It is not enough to put girls at the centre of everything we do. Our vision for Girl Guiding and Girl Scouting is a movement that is truly girl led, from the local to the global level, and we listen to girls at every opportunity.
What we are hearing today is that girls are growing up quickly in an uncertain world. They are anxious about their future as they witness global problems like climate change, social inequality, rising populism and a global pandemic changing their societies at a terrifying pace. And as digital natives, they rarely get the chance to look away.
When we consulted girls around the world in the development of Compass 2032, our vision for the 2020–2032 period, they identified the top challenges making it harder to be a girl today:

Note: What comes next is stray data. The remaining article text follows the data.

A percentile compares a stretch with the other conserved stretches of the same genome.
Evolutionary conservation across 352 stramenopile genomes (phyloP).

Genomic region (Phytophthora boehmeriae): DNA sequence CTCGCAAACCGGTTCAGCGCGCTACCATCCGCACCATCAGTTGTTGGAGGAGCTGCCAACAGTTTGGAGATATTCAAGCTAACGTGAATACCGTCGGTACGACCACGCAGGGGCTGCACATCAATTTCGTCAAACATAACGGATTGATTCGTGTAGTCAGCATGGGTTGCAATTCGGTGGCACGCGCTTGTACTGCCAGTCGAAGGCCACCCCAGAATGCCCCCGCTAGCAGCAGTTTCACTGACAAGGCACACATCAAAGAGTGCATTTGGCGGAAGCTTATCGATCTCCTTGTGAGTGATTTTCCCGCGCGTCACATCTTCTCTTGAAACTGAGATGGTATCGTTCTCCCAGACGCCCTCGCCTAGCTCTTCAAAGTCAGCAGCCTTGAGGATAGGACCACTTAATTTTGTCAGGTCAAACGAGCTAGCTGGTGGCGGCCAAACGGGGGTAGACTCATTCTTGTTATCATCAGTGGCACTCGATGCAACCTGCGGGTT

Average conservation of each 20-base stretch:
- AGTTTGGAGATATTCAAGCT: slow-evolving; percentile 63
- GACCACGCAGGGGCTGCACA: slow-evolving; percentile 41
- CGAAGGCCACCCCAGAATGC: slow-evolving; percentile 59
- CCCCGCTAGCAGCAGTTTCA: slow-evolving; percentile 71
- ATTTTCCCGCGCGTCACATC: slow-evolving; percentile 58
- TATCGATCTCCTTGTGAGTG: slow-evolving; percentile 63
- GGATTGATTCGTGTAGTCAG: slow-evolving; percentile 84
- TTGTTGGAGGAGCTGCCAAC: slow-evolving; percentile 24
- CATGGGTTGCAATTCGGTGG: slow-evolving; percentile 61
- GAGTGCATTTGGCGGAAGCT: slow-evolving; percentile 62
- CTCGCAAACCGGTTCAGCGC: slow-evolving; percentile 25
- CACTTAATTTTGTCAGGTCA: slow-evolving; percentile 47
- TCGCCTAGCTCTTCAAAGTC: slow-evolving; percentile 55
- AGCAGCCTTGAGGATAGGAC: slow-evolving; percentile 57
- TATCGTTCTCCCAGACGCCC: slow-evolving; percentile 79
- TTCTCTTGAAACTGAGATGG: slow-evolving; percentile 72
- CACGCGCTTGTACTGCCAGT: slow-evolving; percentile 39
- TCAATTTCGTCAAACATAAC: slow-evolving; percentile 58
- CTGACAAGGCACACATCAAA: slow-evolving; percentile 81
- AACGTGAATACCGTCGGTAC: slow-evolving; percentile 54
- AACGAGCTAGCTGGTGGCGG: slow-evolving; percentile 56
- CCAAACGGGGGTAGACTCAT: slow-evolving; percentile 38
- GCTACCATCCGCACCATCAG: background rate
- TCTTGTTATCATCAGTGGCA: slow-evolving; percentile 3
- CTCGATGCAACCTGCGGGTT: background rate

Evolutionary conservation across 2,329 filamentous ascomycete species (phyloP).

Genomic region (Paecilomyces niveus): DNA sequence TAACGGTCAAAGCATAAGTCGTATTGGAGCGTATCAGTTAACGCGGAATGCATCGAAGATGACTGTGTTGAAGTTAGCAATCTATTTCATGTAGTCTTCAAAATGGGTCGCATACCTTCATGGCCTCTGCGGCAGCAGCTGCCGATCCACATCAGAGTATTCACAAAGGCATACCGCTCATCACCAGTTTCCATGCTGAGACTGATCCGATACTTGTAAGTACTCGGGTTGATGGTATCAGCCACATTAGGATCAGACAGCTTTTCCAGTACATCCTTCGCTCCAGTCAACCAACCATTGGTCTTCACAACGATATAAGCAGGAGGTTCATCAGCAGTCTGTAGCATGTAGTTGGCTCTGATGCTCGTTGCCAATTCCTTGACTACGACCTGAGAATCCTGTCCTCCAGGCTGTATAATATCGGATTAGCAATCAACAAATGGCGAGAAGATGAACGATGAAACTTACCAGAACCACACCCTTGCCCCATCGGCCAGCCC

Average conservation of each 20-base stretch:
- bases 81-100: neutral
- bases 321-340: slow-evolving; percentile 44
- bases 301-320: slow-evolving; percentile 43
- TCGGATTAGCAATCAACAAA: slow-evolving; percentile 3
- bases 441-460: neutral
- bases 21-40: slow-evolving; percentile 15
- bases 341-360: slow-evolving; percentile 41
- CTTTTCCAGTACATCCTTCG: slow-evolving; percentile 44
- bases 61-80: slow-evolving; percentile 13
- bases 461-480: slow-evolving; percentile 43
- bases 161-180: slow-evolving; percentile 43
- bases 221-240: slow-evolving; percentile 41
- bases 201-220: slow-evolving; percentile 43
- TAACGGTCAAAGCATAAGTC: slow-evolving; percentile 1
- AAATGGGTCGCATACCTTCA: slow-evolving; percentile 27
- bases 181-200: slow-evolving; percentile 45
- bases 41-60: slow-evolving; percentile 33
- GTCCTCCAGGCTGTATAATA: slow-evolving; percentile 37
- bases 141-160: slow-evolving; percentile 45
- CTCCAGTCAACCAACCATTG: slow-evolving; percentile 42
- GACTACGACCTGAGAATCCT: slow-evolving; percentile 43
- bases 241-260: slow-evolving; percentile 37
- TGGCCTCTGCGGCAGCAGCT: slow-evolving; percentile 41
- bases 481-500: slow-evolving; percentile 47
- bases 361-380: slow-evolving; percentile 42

- gender inequality
- pressure to be someone you are not
- feeling unsafe
- lack of confidence and self-esteem.
They are also driven by a strong sense of justice, resourced by technologies that connect the world and enable them to transcend national borders. And every day, more young people are standing up for what they believe in, challenging the status quo, speaking out and taking action to bring positive change to their local and global societies. When asked what kind of future they wanted for girls, the most common response was “equal”, perhaps best defined in this context as a world in which everyone has equal opportunities and benefits from equal treatment and support.